I think there was an article in American Theatre several years ago that basically said the following:
It is not that our MFA programs are doing a poor job training actors. Instead, it is the pressures of the actual business world of acting and entertainment that have created an almost right angle situation.
The overarching theme of the piece was that MFA programs were still, in many respects, training actors to go out into the repertory-style professional life that no longer exists.
In other words, if the truth is that a successful actor, in both theatre and film, will make his or her money and career doing what they almost naturally have as skills...well...then, Ms. Dolan is right, who needs an MFA for that?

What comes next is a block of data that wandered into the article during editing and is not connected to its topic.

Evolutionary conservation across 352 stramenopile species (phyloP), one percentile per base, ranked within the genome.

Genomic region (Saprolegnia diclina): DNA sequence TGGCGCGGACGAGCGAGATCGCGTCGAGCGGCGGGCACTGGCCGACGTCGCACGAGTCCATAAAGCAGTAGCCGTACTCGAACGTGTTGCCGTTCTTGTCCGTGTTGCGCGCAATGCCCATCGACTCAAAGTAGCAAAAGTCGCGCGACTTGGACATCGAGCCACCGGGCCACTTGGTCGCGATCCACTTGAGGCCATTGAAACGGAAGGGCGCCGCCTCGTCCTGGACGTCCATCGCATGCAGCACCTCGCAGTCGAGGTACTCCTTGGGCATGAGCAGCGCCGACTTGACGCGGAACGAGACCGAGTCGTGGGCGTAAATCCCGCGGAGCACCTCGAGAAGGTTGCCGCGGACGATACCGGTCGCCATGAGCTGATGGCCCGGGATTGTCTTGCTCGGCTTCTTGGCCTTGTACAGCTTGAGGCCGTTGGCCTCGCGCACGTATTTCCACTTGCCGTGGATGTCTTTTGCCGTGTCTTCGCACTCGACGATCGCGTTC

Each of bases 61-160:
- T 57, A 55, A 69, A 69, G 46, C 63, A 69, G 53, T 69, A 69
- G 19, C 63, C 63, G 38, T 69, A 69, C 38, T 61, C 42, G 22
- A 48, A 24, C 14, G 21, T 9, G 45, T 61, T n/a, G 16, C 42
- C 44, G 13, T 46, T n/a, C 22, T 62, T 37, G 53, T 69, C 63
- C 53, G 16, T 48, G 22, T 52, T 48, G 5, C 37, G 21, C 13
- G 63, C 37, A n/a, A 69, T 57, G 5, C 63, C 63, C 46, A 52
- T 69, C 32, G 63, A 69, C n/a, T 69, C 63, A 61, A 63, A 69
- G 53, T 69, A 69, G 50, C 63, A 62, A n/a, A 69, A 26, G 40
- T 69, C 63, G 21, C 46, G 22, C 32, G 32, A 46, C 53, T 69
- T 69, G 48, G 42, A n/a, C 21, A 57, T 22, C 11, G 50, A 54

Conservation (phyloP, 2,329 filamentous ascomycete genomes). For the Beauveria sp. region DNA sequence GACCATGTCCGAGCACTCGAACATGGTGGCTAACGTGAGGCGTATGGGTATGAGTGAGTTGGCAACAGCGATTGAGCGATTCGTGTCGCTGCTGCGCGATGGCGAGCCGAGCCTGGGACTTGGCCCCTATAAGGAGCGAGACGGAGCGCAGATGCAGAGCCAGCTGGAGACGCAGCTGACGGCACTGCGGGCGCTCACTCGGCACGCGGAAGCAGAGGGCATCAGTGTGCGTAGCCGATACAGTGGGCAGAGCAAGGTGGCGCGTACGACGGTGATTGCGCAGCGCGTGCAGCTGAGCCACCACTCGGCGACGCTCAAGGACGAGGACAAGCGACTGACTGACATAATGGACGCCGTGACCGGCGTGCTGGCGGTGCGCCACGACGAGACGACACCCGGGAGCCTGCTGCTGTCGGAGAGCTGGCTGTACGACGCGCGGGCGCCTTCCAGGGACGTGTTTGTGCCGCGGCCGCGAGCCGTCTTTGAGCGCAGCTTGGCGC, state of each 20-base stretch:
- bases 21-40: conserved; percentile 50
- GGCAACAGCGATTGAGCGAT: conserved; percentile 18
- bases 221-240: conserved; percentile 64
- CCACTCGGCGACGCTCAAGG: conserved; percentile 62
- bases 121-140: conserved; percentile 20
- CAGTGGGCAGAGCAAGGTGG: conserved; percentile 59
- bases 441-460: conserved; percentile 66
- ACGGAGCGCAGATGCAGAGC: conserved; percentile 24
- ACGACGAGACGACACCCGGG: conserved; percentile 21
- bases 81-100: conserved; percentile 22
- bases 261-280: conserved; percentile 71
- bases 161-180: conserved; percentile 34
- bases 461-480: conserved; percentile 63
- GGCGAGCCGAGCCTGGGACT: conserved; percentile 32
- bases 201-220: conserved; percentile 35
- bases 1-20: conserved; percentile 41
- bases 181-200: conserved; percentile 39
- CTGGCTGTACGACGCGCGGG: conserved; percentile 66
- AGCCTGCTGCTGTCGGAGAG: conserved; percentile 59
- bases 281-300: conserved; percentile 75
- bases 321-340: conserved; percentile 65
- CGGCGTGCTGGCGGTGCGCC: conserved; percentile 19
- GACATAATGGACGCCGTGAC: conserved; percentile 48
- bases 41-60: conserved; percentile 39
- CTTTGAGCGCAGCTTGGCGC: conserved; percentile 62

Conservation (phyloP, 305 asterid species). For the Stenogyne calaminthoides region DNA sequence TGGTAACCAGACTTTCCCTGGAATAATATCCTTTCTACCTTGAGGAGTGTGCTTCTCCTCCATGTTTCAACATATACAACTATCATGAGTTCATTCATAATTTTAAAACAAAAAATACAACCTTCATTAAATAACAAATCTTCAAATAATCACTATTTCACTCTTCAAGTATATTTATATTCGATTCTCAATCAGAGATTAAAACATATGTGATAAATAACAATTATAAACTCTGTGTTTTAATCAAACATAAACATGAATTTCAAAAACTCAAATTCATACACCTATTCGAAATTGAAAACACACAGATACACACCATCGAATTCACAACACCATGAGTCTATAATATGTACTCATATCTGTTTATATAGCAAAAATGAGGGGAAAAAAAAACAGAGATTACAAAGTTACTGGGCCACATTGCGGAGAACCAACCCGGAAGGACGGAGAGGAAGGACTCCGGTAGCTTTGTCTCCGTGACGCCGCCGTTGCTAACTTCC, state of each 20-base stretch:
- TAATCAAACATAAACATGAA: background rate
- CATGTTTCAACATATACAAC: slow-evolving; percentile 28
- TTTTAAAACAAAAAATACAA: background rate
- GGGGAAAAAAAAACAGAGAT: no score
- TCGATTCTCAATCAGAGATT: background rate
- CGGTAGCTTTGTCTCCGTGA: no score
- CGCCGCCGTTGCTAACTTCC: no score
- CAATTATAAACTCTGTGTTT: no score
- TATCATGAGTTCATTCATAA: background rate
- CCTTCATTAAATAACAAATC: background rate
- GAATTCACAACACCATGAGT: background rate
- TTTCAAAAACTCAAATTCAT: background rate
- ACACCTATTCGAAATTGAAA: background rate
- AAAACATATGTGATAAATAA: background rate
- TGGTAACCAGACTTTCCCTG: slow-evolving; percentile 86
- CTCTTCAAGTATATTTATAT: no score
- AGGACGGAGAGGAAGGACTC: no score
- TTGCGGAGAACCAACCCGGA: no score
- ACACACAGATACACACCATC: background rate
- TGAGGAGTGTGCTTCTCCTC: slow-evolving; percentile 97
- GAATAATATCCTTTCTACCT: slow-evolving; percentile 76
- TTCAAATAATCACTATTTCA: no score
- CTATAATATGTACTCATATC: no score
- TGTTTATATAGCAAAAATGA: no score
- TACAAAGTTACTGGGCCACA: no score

Today is different. You may have gone to the best training in the country, and be one of the top actors from a highly rated conservatory, but casting has changed a bit.
For instance, let's say you are called to audition for a role as an entitled, rich young jerk. Next to you, in the audition waiting room is an actual WASP from Connecticut, one who may not have taken a few acting classes as an undergrad, (or maybe none at all.) I hate to break it to you, and some may argue, but there is a chance he could get the part. And let's say he does get that part, and does an admirable job. Well, depending on the visibility of the production or film, he will most likely start to get the role as the rich arrogant jerk in every production in the region.
Film has been this way for quite a while, theatre is increasingly like this.